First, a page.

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We all feel concerned about the growing body of research linking migraines to heart attacks and strokes. So, what can we do to lower our risks? In this issue we explore seven strategies that make a difference. We also look at how to pack a migraine survival kit when you travel, and why tea may not be such a healthy drink for migraine sufferers.

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The Migraine-Stroke Link: 7 Ways to Reduce Your Risks

As you know, more and more evidence points to migraines being a risk factor for developing cardiovascular problems. Having migraines limits our lives in so many ways already. We certainly don’t want them to limit our life expectancy as well! So, what can we do to reduce our risks of suffering a heart attack, blood clot or stroke? We can of course follow the advice that applies to everyone, not just migraine-sufferers: exercise, a healthy diet, stress management. But there are special considerations if you also suffer migraines. So, let’s look at strategies that can help you reduce the frequency and intensity of migraines and your risks of heart disease and stroke.

  1. Eat healthy. For everyone, this means limiting quantity, as well as fat, salt and red meat. For migraine sufferers, it also means avoiding your food and beverage triggers. Remember, even “good” foods can be bad for you: if you’re sensitive to tannins, for example, eating fresh grapes or drinking that heart-healthy glass of red wine can bring on a migraine. Also, eat regularly­ to avoid spikes and drops in blood sugar that can trigger an attack.

  2. Maintain a healthy weight. Excess weight is itself a risk factor for cardiovascular disease. Plus, studies show that the more overweight a migraine sufferer is, the more likely he or she is to experience intense and more frequent migraines

  3. Stay active. Aim for at least two and a half hours of moderate aerobic physical activity per week. If you suffer from exercise-induced migraine or other forms of chronic pain, avoid high-intensity workouts in favor of activities like walking or swimming. Dehydration can trigger migraines, so drink plenty of water. Sweating can deplete magnesium, so consider supplementation to replenish this key nutrient.

  4. Understand your migraine. Migraine with aura may raise your risks or developing serious cardiovascular problems. Many migraines are accompanied by nausea, feeling “hyper,” and sensitivity to light, sounds or motion. These sensory symptoms are not necessarily auras. Only about 25% of migraine sufferers experience migraines with aura. It is the intensity of these sensations can indicate a true migraine aura. Since aura symptoms (and the painful migraine itself) are thought to be triggered by the spasming of the brain’s blood vessels, it’s important to keep these blood vessels toned and as resilient as possible. Natural preventatives like Petadolex® and Dolovent™ help with this, and they promote healthy energy metabolism and blood flow the brain as well.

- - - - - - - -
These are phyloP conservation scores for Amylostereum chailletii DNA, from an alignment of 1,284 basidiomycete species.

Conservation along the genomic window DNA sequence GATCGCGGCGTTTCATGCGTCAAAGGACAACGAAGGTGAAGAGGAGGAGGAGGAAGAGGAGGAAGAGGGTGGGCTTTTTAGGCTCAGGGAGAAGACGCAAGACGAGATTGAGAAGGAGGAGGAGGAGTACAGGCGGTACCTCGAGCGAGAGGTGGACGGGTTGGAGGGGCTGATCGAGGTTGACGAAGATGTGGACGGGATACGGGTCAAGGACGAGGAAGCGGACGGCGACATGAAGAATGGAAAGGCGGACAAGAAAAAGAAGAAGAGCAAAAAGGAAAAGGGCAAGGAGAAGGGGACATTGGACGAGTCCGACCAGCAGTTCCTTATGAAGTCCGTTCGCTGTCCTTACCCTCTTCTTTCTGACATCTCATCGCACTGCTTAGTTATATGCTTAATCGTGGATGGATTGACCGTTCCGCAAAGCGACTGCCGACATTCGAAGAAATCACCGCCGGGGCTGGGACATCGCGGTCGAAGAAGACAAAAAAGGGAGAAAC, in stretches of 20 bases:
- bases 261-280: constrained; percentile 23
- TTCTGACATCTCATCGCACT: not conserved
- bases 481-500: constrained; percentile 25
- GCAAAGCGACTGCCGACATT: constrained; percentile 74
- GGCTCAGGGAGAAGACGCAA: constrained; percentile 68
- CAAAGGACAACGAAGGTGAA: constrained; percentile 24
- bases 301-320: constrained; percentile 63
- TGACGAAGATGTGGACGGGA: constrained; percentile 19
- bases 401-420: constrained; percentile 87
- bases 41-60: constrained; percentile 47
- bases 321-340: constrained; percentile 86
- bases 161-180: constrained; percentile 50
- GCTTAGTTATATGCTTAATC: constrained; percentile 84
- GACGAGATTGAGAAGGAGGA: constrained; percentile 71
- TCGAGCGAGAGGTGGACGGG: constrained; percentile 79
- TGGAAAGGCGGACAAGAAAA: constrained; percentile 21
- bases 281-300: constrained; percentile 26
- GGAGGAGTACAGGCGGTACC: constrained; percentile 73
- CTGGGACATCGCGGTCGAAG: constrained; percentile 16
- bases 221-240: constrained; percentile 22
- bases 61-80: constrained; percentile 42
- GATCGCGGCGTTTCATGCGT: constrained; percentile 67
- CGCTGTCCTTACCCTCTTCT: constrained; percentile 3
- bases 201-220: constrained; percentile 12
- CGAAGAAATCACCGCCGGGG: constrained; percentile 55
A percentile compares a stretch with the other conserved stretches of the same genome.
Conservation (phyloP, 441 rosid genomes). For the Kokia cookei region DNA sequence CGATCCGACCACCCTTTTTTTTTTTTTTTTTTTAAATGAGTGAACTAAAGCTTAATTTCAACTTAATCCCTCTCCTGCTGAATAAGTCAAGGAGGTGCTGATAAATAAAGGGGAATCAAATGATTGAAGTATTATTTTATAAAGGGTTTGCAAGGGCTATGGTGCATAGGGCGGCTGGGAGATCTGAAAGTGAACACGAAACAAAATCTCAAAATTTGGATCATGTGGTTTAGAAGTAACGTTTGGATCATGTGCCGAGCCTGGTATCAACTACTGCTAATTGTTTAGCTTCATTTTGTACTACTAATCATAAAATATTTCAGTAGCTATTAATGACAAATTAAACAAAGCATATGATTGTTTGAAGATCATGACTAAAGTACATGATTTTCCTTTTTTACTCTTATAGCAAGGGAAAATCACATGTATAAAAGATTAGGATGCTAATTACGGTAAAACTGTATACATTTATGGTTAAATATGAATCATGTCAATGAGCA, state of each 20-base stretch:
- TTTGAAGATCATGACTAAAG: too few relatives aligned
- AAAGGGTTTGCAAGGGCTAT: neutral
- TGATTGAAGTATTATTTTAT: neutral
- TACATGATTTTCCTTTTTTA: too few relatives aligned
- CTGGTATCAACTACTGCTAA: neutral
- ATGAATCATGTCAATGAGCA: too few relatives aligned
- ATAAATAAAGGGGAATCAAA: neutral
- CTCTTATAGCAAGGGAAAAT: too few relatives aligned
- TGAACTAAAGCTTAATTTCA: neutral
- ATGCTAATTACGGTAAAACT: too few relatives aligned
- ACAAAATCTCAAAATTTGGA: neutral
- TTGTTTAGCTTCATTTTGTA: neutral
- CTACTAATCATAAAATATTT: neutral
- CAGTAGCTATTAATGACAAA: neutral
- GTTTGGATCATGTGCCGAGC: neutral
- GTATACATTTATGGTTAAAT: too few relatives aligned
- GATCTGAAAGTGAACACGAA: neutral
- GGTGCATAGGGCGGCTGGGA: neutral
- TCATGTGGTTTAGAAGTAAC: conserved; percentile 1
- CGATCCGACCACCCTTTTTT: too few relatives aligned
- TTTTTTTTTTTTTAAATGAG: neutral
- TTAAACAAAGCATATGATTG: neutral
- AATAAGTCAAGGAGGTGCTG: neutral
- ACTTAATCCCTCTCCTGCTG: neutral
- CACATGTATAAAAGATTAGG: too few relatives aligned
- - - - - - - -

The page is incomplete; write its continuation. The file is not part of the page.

5. Ask your doctor about baby aspirin. Baby aspirin won’t tackle the pain of a severe migraine, but many doctors recommend taking one for another reason: to reduce the risk of stroke.

  6. Consider reducing your exposure to estrogen. Contraceptives, HRT, etc. Epidemiological studies suggest a relationship between estrogens, migraine, and stroke in women before menopause.

  7. Reduce your use of ibuprofen and other NSAIDs. For over a decade, the FDA has recognized the potential impact NSAIDs can have on heart health, even with short-term use. This is an added danger for migraine sufferers who may use these drugs over long periods of time. Use natural migraine prevention options to reduce attacks—and the need for painkillers.

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Here’s what goes in the “essential” kit:

  • Medication. Pack a few doses of your migraine meds plus anti-nausea medication. To clear security checkpoints, they need to be in original packaging.
  • Plastic bag. Great to have if you’re sick at your stomach.
  • Moist towelettes. Good for freshening up. For a cool compress, fill one with ice.
What else should you pack? Check out our complete migraine travel toolkit: CLICK HERE

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The Hidden Migraine Trigger in Coffee and Tea (It's Not Caffeine)

When we hear about tannins, we usually think of them as the substance in wine that can trigger headaches. But tannins are in many other foods and drinks—including tea and, in much smaller amounts, in coffee—and these compounds aren’t beneficial for all people. For starters, tannins in coffee and tea may trigger migraines in those sensitive to them. Even in small doses, tannins can also interfere with digestion and inhibit the absorption of nutrients like iron.

The most tannins are found in green and herbal teas. The levels of tannin in rose hip tea, for instance, can reach 270,000 ppm, compared to 90,000 ppm in coffee. Tannins increase the longer the coffee is brewed, or the tea is steeped.

To minimize the risks of headaches: Steep coffee or tea quickly to release the caffeine without intensifying the tannins. Adding milk can also offset the effect of the tannins.

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Dolovent™
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All-in-one, clinical strength supplement for correcting Magnesium, B2 and CoQ10 deficiencies associated with neurological discomfort.

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